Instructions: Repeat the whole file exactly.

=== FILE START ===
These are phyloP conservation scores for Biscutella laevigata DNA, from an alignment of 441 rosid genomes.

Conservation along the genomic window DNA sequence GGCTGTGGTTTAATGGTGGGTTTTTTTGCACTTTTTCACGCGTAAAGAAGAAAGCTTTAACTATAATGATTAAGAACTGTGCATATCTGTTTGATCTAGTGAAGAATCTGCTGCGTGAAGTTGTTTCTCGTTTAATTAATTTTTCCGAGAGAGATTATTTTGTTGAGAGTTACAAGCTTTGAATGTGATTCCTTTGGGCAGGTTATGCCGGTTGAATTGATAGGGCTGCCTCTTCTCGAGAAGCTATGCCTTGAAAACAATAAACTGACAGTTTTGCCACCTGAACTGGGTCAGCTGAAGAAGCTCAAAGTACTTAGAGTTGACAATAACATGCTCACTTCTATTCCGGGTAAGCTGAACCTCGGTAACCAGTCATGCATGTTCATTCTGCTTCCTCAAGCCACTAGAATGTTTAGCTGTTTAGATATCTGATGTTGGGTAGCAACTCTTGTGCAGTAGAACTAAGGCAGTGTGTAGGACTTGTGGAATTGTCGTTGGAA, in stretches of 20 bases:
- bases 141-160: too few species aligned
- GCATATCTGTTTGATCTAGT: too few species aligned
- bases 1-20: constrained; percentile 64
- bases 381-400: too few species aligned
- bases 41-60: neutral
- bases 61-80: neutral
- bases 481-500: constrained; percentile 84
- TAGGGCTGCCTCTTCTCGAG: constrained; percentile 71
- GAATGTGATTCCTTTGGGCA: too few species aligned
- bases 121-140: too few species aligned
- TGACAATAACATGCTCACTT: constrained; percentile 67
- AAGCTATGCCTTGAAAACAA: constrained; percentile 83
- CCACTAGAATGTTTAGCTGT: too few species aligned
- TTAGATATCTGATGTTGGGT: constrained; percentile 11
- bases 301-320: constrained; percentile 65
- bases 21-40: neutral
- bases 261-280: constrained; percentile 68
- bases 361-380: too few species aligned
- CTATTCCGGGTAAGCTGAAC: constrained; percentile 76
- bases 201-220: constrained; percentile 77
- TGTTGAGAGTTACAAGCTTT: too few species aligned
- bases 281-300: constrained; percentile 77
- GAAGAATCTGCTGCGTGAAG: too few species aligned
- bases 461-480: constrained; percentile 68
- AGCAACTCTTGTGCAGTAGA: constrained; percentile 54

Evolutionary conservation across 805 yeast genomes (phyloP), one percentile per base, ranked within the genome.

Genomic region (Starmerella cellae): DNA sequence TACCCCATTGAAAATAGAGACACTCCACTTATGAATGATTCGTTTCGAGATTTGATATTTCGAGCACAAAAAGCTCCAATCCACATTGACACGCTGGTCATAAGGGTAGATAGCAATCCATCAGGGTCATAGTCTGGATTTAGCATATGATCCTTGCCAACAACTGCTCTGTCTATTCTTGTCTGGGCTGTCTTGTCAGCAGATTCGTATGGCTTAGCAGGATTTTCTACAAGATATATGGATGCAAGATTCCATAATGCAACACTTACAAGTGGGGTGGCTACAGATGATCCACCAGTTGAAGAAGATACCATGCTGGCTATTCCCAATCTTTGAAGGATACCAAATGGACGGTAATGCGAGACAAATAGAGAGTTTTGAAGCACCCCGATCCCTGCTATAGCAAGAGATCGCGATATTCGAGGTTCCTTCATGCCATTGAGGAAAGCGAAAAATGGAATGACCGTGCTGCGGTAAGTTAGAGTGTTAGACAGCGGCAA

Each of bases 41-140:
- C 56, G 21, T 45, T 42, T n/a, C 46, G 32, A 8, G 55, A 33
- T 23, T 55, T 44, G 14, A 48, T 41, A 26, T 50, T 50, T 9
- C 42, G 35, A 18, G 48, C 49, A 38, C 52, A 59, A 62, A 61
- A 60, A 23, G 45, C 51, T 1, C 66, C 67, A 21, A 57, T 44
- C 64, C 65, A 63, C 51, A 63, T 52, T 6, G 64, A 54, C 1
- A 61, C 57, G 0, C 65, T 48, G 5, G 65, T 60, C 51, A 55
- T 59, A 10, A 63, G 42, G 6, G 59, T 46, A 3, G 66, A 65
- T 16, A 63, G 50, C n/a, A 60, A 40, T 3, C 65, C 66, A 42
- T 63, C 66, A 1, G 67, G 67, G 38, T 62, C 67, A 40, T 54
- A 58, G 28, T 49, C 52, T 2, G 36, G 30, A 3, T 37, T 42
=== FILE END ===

These are phyloP conservation scores for Biscutella laevigata DNA, from an alignment of 441 rosid genomes.

Conservation along the genomic window DNA sequence GGCTGTGGTTTAATGGTGGGTTTTTTTGCACTTTTTCACGCGTAAAGAAGAAAGCTTTAACTATAATGATTAAGAACTGTGCATATCTGTTTGATCTAGTGAAGAATCTGCTGCGTGAAGTTGTTTCTCGTTTAATTAATTTTTCCGAGAGAGATTATTTTGTTGAGAGTTACAAGCTTTGAATGTGATTCCTTTGGGCAGGTTATGCCGGTTGAATTGATAGGGCTGCCTCTTCTCGAGAAGCTATGCCTTGAAAACAATAAACTGACAGTTTTGCCACCTGAACTGGGTCAGCTGAAGAAGCTCAAAGTACTTAGAGTTGACAATAACATGCTCACTTCTATTCCGGGTAAGCTGAACCTCGGTAACCAGTCATGCATGTTCATTCTGCTTCCTCAAGCCACTAGAATGTTTAGCTGTTTAGATATCTGATGTTGGGTAGCAACTCTTGTGCAGTAGAACTAAGGCAGTGTGTAGGACTTGTGGAATTGTCGTTGGAA, in stretches of 20 bases:
- bases 141-160: too few species aligned
- GCATATCTGTTTGATCTAGT: too few species aligned
- bases 1-20: constrained; percentile 64
- bases 381-400: too few species aligned
- bases 41-60: neutral
- bases 61-80: neutral
- bases 481-500: constrained; percentile 84
- TAGGGCTGCCTCTTCTCGAG: constrained; percentile 71
- GAATGTGATTCCTTTGGGCA: too few species aligned
- bases 121-140: too few species aligned
- TGACAATAACATGCTCACTT: constrained; percentile 67
- AAGCTATGCCTTGAAAACAA: constrained; percentile 83
- CCACTAGAATGTTTAGCTGT: too few species aligned
- TTAGATATCTGATGTTGGGT: constrained; percentile 11
- bases 301-320: constrained; percentile 65
- bases 21-40: neutral
- bases 261-280: constrained; percentile 68
- bases 361-380: too few species aligned
- CTATTCCGGGTAAGCTGAAC: constrained; percentile 76
- bases 201-220: constrained; percentile 77
- TGTTGAGAGTTACAAGCTTT: too few species aligned
- bases 281-300: constrained; percentile 77
- GAAGAATCTGCTGCGTGAAG: too few species aligned
- bases 461-480: constrained; percentile 68
- AGCAACTCTTGTGCAGTAGA: constrained; percentile 54

Evolutionary conservation across 805 yeast genomes (phyloP), one percentile per base, ranked within the genome.

Genomic region (Starmerella cellae): DNA sequence TACCCCATTGAAAATAGAGACACTCCACTTATGAATGATTCGTTTCGAGATTTGATATTTCGAGCACAAAAAGCTCCAATCCACATTGACACGCTGGTCATAAGGGTAGATAGCAATCCATCAGGGTCATAGTCTGGATTTAGCATATGATCCTTGCCAACAACTGCTCTGTCTATTCTTGTCTGGGCTGTCTTGTCAGCAGATTCGTATGGCTTAGCAGGATTTTCTACAAGATATATGGATGCAAGATTCCATAATGCAACACTTACAAGTGGGGTGGCTACAGATGATCCACCAGTTGAAGAAGATACCATGCTGGCTATTCCCAATCTTTGAAGGATACCAAATGGACGGTAATGCGAGACAAATAGAGAGTTTTGAAGCACCCCGATCCCTGCTATAGCAAGAGATCGCGATATTCGAGGTTCCTTCATGCCATTGAGGAAAGCGAAAAATGGAATGACCGTGCTGCGGTAAGTTAGAGTGTTAGACAGCGGCAA

Each of bases 41-140:
- C 56, G 21, T 45, T 42, T n/a, C 46, G 32, A 8, G 55, A 33
- T 23, T 55, T 44, G 14, A 48, T 41, A 26, T 50, T 50, T 9
- C 42, G 35, A 18, G 48, C 49, A 38, C 52, A 59, A 62, A 61
- A 60, A 23, G 45, C 51, T 1, C 66, C 67, A 21, A 57, T 44
- C 64, C 65, A 63, C 51, A 63, T 52, T 6, G 64, A 54, C 1
- A 61, C 57, G 0, C 65, T 48, G 5, G 65, T 60, C 51, A 55
- T 59, A 10, A 63, G 42, G 6, G 59, T 46, A 3, G 66, A 65
- T 16, A 63, G 50, C n/a, A 60, A 40, T 3, C 65, C 66, A 42
- T 63, C 66, A 1, G 67, G 67, G 38, T 62, C 67, A 40, T 54
- A 58, G 28, T 49, C 52, T 2, G 36, G 30, A 3, T 37, T 42